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3. Keep going back to the beginning

Revisit your theme throughout your presentation. Although you should give your audience the credit they deserve and know that they can follow along, linking back to your initial thesis can act as a subconscious reminder of why what you’re currently telling them is important.

On the other hand, if you simply mention your theme or the point of your speech at the beginning and never mention it again, it gives your audience the impression that it’s not really that important.

4. Link to your audience’s motivation

After you’ve acknowledged your audience’s common interests in being present, discuss their motivation for being there. Be specific. Using the previous example, if your audience clearly cares about wildlife preservation, discuss what can be done to help save endangered species’ from extinction.

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Don’t just give them cold, hard facts; use the facts to make a point that they can use to better themselves or the world in some way.

5. Entertain them

While not all speeches or presentations are meant to be entertaining in a comedic way, audiences will become thoroughly engaged in anecdotes that relate to the overall theme of the speech. We discussed appealing to emotions, and that’s exactly what a speaker sets out to do when he tells a story from his past or that of a well-known historical figure.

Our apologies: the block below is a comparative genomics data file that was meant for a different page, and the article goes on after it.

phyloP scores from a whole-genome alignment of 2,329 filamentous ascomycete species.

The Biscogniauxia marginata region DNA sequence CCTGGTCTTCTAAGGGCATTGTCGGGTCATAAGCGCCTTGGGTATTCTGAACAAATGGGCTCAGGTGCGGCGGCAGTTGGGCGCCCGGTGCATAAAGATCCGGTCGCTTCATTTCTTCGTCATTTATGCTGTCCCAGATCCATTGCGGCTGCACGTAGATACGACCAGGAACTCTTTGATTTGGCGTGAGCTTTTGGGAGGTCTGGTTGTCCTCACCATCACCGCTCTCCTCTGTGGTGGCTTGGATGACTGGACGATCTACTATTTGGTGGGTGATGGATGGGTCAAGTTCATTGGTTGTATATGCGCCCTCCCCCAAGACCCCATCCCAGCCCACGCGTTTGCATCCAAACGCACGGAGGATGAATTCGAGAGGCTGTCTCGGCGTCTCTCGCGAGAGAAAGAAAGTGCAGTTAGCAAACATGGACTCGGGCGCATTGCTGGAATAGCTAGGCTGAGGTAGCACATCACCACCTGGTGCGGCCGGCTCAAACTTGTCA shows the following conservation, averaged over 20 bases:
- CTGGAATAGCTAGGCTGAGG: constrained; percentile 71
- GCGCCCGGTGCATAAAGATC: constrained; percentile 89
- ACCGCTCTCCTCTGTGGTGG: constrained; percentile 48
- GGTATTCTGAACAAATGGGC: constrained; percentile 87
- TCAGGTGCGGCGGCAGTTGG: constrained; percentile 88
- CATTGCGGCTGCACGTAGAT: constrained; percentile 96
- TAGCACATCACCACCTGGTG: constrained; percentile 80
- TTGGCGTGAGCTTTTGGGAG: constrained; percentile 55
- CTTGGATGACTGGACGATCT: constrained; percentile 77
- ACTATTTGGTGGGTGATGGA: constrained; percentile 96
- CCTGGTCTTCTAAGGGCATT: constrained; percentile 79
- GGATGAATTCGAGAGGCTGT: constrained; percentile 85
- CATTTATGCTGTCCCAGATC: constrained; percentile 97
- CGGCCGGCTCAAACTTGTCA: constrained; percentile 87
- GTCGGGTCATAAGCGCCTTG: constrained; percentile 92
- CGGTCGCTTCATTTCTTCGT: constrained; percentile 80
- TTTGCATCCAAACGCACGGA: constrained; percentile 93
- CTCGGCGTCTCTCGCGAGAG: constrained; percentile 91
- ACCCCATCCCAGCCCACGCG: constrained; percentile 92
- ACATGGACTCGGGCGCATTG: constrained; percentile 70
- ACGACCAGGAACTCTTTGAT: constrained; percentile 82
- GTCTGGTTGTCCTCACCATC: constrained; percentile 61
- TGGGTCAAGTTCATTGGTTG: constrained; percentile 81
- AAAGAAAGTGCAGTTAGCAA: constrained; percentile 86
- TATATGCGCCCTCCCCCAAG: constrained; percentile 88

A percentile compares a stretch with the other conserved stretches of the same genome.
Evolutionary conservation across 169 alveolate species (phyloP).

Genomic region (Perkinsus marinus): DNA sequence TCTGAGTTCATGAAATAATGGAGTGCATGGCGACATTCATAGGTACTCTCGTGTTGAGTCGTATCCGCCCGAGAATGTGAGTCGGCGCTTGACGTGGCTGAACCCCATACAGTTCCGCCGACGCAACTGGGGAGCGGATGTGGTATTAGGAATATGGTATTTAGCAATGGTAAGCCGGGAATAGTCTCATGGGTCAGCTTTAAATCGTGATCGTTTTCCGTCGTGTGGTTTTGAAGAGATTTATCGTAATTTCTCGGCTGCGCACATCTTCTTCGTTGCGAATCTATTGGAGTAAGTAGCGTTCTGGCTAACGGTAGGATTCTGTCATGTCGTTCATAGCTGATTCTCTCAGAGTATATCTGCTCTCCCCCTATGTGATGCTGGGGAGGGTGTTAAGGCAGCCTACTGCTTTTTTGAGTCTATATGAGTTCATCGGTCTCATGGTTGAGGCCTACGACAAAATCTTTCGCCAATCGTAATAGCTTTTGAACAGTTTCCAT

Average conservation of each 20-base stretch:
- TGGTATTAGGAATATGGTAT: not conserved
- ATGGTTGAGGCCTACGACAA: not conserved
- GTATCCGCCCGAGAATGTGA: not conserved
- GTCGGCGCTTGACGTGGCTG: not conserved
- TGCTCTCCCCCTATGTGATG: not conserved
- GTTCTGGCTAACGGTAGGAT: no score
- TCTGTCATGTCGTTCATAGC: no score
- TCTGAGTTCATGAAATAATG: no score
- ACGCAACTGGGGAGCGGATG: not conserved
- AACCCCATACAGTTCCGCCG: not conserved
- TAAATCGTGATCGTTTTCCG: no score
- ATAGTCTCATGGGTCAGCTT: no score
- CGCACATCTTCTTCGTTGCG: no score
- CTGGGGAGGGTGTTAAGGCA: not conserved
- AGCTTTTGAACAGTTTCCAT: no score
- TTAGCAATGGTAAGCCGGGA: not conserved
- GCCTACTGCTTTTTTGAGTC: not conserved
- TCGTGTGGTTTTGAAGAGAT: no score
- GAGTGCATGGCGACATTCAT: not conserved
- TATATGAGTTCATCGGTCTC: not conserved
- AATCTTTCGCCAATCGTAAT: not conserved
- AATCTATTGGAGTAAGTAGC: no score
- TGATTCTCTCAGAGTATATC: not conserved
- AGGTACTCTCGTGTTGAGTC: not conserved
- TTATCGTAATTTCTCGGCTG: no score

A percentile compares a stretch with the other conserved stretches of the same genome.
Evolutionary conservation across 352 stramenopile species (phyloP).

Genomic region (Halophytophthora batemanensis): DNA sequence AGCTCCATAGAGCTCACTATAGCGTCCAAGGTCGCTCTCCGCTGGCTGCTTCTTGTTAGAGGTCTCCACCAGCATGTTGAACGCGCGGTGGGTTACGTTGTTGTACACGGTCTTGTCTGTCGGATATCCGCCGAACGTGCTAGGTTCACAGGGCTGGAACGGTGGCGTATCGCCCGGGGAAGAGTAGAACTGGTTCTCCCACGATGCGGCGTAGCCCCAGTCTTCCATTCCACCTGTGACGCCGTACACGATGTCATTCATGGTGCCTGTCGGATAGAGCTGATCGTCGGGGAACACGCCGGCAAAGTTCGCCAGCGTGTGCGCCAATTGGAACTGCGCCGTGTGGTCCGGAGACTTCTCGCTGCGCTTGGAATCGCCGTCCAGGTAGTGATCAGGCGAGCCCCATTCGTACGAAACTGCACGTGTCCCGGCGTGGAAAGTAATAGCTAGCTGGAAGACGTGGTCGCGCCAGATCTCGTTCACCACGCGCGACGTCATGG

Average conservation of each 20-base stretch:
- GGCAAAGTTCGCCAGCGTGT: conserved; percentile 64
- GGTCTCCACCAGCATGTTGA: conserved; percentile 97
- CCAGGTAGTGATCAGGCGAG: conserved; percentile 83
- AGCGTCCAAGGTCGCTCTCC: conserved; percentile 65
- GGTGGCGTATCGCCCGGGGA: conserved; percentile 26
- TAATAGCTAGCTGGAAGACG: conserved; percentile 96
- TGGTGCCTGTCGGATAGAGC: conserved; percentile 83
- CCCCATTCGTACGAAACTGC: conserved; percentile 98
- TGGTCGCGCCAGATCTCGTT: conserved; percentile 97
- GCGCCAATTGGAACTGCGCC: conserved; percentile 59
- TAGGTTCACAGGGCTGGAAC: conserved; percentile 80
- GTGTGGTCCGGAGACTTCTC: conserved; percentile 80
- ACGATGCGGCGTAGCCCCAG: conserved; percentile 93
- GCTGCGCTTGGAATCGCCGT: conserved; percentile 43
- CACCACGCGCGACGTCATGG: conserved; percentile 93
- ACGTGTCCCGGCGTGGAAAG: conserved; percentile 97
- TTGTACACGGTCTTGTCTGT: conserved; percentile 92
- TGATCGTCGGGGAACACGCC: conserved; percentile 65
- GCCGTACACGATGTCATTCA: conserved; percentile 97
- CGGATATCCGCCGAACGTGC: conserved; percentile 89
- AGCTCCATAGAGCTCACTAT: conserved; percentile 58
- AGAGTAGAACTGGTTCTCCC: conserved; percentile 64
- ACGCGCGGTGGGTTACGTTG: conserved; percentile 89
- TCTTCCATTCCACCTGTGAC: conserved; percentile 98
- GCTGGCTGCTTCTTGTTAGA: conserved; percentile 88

Speakers usually tell more than one story in order to show that the first one they told isn’t simply an anomaly, and that whatever outcome they’re attempting to prove will consistently reoccur, given certain circumstances.

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6. Appeal to loyalty

Just like the musician mentioning the town he’s playing in will get the audience ready to rock, speakers need to appeal to their audience’s loyalty to their country, company, product or cause. Show them how important it is that they’re present and listening to your speech by making your words hit home to each individual.

In doing so, the members of your audience will feel as if you’re speaking directly to them while you’re addressing the entire crowd.

7. Tell them the benefits of the presentation

Early on in your presentation, you should tell your audience exactly what they’ll learn, and exactly how they’ll learn it. Don’t expect them to listen if they don’t have clear-cut information to listen for. On the other hand, if they know what to listen for, they’ll be more apt to stay engaged throughout your entire presentation so they don’t miss anything.

Featured photo credit: Flickr via farm4.staticflickr.com